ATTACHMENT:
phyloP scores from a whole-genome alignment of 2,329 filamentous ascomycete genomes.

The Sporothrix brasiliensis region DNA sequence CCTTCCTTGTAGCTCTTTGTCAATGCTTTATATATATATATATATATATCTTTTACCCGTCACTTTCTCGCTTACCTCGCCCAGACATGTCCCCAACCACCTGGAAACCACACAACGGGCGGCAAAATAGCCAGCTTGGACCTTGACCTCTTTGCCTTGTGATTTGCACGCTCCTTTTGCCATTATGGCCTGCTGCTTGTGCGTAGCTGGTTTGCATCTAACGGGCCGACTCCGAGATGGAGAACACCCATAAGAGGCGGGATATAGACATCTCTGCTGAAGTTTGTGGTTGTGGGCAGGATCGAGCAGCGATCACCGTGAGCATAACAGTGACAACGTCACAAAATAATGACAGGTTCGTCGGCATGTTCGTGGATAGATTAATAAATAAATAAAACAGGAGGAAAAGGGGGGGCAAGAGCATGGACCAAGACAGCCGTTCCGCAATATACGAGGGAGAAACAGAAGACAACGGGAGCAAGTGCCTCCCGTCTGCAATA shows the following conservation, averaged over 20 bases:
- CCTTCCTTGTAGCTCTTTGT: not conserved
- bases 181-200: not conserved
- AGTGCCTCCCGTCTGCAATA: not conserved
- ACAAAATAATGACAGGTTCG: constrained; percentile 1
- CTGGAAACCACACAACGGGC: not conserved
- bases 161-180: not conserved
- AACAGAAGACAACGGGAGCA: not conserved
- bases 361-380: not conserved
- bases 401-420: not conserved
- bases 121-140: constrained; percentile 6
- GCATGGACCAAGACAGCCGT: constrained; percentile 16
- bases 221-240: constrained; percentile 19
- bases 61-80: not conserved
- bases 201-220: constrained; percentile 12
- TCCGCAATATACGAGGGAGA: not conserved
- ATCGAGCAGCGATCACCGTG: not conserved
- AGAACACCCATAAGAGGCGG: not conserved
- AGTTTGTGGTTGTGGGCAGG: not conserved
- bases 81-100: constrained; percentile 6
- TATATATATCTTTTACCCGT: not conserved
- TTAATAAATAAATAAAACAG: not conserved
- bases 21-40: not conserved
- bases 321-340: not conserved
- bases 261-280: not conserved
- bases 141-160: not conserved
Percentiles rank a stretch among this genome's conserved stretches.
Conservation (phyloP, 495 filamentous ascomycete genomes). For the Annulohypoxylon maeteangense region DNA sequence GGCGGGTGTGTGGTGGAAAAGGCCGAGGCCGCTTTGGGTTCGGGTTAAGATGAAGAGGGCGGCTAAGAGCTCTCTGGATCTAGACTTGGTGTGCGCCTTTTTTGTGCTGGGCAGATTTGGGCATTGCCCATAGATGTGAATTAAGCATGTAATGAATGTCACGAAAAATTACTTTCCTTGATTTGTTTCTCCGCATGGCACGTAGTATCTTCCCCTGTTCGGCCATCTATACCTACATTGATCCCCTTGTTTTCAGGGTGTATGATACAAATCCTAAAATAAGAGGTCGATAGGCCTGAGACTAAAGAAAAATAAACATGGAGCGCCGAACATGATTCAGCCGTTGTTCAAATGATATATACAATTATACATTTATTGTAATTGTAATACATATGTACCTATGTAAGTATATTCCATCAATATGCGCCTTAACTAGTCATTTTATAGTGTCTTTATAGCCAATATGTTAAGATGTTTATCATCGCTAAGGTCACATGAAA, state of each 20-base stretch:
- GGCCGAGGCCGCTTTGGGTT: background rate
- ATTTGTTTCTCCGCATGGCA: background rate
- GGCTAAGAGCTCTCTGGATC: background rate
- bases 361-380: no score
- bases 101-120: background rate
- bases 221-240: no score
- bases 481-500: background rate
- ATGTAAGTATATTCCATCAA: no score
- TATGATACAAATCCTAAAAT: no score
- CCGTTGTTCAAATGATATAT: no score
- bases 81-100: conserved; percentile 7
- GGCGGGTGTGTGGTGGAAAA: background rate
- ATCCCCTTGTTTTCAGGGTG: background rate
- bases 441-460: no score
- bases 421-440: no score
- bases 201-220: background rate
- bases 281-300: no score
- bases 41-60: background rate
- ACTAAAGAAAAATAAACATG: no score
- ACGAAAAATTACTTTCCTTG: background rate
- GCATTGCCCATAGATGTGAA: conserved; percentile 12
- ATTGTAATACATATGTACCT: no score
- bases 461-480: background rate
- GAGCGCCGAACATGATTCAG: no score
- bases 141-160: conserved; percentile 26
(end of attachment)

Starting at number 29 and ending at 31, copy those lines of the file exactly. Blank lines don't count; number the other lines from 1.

Conservation (phyloP, 495 filamentous ascomycete genomes). For the Annulohypoxylon maeteangense region DNA sequence GGCGGGTGTGTGGTGGAAAAGGCCGAGGCCGCTTTGGGTTCGGGTTAAGATGAAGAGGGCGGCTAAGAGCTCTCTGGATCTAGACTTGGTGTGCGCCTTTTTTGTGCTGGGCAGATTTGGGCATTGCCCATAGATGTGAATTAAGCATGTAATGAATGTCACGAAAAATTACTTTCCTTGATTTGTTTCTCCGCATGGCACGTAGTATCTTCCCCTGTTCGGCCATCTATACCTACATTGATCCCCTTGTTTTCAGGGTGTATGATACAAATCCTAAAATAAGAGGTCGATAGGCCTGAGACTAAAGAAAAATAAACATGGAGCGCCGAACATGATTCAGCCGTTGTTCAAATGATATATACAATTATACATTTATTGTAATTGTAATACATATGTACCTATGTAAGTATATTCCATCAATATGCGCCTTAACTAGTCATTTTATAGTGTCTTTATAGCCAATATGTTAAGATGTTTATCATCGCTAAGGTCACATGAAA, state of each 20-base stretch:
- GGCCGAGGCCGCTTTGGGTT: background rate
- ATTTGTTTCTCCGCATGGCA: background rate